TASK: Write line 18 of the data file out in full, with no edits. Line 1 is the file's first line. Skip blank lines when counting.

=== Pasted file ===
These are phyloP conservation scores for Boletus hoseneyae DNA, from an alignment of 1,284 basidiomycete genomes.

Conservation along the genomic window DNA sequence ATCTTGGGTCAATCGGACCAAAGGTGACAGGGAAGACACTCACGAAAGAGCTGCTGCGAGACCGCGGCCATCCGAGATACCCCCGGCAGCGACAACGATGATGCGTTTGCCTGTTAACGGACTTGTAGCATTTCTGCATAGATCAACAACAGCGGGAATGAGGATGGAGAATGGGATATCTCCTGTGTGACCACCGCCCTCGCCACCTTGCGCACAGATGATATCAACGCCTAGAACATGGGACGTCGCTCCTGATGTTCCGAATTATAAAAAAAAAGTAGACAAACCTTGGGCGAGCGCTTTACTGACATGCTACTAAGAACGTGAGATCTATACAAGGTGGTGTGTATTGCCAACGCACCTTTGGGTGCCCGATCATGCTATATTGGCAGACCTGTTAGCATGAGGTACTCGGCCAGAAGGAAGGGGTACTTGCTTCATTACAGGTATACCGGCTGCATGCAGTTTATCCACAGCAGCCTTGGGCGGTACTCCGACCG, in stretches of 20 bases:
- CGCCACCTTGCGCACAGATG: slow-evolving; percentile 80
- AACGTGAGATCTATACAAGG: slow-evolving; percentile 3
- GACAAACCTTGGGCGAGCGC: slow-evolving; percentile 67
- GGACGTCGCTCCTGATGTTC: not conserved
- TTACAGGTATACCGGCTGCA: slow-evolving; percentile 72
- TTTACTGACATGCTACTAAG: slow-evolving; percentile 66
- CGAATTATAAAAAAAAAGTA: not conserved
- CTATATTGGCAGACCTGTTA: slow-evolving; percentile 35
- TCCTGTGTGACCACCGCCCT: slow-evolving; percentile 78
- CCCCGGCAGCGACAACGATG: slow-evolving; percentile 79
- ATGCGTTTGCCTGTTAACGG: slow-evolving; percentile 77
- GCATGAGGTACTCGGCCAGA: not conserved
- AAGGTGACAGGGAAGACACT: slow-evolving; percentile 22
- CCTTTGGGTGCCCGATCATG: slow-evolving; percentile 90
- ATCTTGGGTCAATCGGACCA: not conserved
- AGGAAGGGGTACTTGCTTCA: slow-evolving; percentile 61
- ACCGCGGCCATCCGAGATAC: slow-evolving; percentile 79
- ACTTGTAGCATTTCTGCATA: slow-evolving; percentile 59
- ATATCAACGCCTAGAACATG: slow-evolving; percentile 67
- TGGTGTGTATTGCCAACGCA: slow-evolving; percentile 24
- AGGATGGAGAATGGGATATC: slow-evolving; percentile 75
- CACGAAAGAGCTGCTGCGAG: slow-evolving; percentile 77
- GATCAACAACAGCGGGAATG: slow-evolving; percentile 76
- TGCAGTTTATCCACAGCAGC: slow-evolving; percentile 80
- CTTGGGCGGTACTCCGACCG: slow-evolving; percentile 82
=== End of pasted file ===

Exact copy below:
- AGGAAGGGGTACTTGCTTCA: slow-evolving; percentile 61